World standard? Try compatible, first …

There is a hidden, but closing, gorilla following in your shadow. This behemoth, or benefit, depending on your viewpoint, consists of two new ATSC standards called 2.0 and 3.0. These new standards will be applied in serial fashion, one after the other, perhaps years apart.

Think of ATSC 2.0 as an improved and backward-compatible version of today’s technology. ATSC 2.0 could become a candidate standard as early as this month. The ATSC 3.0 candidate standard will not be backward compatible, and it is years away from completion.

The ATSC 2.0 standard more resembles a software upgrade and is fully compatible with today’s DTV transmission system. It will enable non-real-time transmission, advanced video compression, enhanced service guides, audience measurement and conditional access. The standard will also enable interactivity by creating connections between live TV and Internet content.

ATSC 3.0 will be an entirely different, non-backward-compatible standard. It will support increased flexibility and efficiency and likely use different operating parameters for fixed and mobile services. The standard will accommodate Internet-connected television receivers, immersive content and personalization. The ATSC 3.0 candidate standard could be submitted to the entire ATSC membership for approval sometime in 2016.

But, don’t panic yet because ATSC 3.0 has not even been defined, and no one knows yet how complex the required changes might actually be.

“The parameters of the ATSC 3.0 system have not yet been established,” ATSC spokesman Dave Arland said. “And, any cost estimates at this point are premature.”

I’m less concerned about the actual elements within the standard than the actual roll-out of the standard. With mobile DTV, broadcasters were the early adopters. The consumer equipment manufacturers and service providers are still late to the mobile DTV game, providing few products and virtually no “CES-type hype.” This industry cannot push a string, and it will need the full commitment and muscle of the CES community to make the adoption of a new and non-backwards compatible standard a success.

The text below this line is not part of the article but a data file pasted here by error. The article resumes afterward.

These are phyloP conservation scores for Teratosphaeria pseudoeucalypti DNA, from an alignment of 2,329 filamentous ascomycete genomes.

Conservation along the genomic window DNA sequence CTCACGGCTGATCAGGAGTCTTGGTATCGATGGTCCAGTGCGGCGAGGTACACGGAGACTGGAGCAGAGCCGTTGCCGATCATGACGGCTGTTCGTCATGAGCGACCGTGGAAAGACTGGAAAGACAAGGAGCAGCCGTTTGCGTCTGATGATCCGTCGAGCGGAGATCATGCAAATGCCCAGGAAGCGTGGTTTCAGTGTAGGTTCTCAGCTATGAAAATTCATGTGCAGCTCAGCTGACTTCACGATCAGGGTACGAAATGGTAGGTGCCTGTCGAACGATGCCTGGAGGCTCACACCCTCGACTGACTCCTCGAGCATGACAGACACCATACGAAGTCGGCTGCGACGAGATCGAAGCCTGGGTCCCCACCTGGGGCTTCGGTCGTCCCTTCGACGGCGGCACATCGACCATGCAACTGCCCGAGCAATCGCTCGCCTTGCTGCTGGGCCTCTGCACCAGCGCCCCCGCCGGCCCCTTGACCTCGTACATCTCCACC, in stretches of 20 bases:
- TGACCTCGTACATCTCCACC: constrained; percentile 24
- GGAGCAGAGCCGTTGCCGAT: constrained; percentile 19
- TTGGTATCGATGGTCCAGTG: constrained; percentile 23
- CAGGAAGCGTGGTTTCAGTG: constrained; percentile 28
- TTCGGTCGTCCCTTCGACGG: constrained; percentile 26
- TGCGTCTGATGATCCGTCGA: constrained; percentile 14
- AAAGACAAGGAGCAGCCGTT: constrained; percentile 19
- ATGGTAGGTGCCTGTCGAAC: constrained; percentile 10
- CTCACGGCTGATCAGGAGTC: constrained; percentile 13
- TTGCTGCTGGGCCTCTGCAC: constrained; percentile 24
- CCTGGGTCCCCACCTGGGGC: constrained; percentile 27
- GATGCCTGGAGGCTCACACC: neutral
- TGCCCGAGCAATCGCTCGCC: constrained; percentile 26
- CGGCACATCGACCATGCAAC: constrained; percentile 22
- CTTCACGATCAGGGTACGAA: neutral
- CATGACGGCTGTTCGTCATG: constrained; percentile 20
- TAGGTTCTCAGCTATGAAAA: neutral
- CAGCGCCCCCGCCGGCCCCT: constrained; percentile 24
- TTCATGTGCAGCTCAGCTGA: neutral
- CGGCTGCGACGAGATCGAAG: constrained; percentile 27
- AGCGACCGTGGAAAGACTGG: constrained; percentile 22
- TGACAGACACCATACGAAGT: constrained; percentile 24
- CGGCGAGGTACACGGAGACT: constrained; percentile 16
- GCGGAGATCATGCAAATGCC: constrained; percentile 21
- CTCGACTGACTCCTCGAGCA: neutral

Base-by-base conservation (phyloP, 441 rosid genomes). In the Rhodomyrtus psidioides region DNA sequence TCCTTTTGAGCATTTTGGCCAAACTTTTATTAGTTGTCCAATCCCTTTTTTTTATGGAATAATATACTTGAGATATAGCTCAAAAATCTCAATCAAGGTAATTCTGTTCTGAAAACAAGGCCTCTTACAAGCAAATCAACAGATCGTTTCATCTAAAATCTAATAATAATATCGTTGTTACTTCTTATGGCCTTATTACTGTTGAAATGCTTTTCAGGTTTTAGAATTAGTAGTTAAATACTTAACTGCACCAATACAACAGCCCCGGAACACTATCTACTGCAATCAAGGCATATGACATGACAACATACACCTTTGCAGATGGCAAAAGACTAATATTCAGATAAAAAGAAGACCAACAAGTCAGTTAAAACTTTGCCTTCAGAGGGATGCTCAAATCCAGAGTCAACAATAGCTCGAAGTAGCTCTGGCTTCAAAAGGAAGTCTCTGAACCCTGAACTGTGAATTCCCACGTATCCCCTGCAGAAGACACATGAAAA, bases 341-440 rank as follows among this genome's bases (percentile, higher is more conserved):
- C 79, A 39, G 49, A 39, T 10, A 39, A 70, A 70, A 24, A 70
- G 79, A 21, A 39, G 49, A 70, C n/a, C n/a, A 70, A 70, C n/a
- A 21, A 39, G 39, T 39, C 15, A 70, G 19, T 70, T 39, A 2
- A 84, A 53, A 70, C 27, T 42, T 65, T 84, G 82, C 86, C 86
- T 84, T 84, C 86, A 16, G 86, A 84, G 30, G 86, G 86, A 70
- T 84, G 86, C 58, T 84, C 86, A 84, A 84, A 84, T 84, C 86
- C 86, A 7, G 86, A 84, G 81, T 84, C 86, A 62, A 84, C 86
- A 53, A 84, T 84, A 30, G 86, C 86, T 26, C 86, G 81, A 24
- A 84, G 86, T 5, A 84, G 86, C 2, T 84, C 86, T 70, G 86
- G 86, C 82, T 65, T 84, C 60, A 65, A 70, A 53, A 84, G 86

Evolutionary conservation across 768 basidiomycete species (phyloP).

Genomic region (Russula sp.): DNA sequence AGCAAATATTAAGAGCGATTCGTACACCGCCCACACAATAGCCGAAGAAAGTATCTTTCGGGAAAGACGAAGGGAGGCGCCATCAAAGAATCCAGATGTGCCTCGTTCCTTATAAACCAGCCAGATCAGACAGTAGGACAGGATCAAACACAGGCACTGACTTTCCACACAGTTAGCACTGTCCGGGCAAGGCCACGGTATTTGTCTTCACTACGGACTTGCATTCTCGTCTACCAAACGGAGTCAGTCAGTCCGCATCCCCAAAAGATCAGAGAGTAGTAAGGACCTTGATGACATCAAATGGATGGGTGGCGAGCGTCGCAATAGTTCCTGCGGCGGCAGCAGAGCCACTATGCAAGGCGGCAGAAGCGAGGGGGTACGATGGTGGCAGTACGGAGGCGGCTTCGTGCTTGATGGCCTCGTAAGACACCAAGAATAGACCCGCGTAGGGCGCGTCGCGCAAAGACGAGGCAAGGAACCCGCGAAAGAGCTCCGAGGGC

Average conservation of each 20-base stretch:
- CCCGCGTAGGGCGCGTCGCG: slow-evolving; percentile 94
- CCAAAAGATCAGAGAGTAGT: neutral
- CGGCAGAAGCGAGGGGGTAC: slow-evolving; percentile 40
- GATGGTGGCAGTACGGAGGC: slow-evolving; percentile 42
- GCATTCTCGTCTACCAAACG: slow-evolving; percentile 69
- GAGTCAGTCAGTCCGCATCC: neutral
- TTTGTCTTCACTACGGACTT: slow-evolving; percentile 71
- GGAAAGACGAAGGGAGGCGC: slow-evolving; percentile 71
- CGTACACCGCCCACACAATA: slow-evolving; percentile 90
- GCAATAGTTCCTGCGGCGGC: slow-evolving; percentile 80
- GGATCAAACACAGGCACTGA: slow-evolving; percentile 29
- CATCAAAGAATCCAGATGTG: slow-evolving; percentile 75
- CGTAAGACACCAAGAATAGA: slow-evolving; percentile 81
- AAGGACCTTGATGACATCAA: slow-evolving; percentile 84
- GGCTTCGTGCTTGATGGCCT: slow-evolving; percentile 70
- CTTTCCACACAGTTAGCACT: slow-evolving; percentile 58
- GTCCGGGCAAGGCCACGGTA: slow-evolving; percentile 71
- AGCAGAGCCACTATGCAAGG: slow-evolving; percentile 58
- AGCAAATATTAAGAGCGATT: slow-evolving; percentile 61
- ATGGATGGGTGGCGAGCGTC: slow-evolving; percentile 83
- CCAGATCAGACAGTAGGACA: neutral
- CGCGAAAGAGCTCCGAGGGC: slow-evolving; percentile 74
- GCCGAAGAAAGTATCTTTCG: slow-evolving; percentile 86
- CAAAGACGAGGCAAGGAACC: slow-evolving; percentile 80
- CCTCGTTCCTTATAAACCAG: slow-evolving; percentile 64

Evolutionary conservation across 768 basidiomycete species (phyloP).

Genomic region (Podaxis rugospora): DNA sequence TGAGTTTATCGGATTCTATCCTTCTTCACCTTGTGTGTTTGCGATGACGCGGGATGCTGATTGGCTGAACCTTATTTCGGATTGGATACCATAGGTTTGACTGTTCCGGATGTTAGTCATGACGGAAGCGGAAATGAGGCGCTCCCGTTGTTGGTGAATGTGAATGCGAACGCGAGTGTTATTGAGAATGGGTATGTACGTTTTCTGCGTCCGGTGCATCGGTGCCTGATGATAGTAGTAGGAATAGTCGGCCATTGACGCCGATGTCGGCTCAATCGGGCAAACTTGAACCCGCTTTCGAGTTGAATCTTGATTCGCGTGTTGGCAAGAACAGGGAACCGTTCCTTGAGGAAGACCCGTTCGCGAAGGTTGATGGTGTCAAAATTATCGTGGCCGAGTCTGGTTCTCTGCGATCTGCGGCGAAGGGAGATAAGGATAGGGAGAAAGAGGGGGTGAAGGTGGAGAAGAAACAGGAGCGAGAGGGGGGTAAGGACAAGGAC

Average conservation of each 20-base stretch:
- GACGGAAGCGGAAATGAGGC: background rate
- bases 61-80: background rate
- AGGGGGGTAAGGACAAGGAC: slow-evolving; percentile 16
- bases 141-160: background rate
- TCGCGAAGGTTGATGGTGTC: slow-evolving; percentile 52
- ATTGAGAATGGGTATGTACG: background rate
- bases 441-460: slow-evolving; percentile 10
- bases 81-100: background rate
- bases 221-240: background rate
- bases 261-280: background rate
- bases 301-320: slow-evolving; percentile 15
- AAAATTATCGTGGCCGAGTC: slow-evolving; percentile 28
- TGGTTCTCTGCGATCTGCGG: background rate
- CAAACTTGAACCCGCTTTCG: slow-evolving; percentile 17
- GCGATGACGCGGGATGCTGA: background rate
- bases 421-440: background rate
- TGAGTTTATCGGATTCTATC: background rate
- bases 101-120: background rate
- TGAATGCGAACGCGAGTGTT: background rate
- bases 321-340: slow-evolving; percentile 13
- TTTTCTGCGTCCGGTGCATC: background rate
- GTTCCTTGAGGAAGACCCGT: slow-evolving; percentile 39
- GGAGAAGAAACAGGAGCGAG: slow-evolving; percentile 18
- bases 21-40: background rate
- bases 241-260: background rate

Finally, in a recent Broadcast Engineering article, Arland said the work of the ATSC 3.0 Technology Group 3 (TG-3) will be shared with the Future of Broadcast TV group, with the hope to create a worldwide TV broadcast system. The broadcast group is a global consortium of 50 organizations on five continents. While establishing a global technological standard is a lofty goal, I don’t see it happening. The U.S. can’t even agree with the rest of the world and adopt the metric system.

However, I do agree that the new standard is likely to be compatible with other new DTV standards. And, it may increase the portability of viewing between geography. But, governments and large manufacturing sectors often hold the trump card when it comes to such decisions. Think NTSC, PAL, SECAM, Beta, VHS, 8-VSB, COFDM, DMB-T/H, DVB and ISDB; the list goes on.

But, that’s OK because the U.S. marketplace is sufficiently such that CES vendors can profitably create new products and services that support any new standard. As long as the roll-out of new technology comes simultaneously from groups, manufacturers and broadcasters, the new benefits accrue to everyone.

Brad Dick, editorial director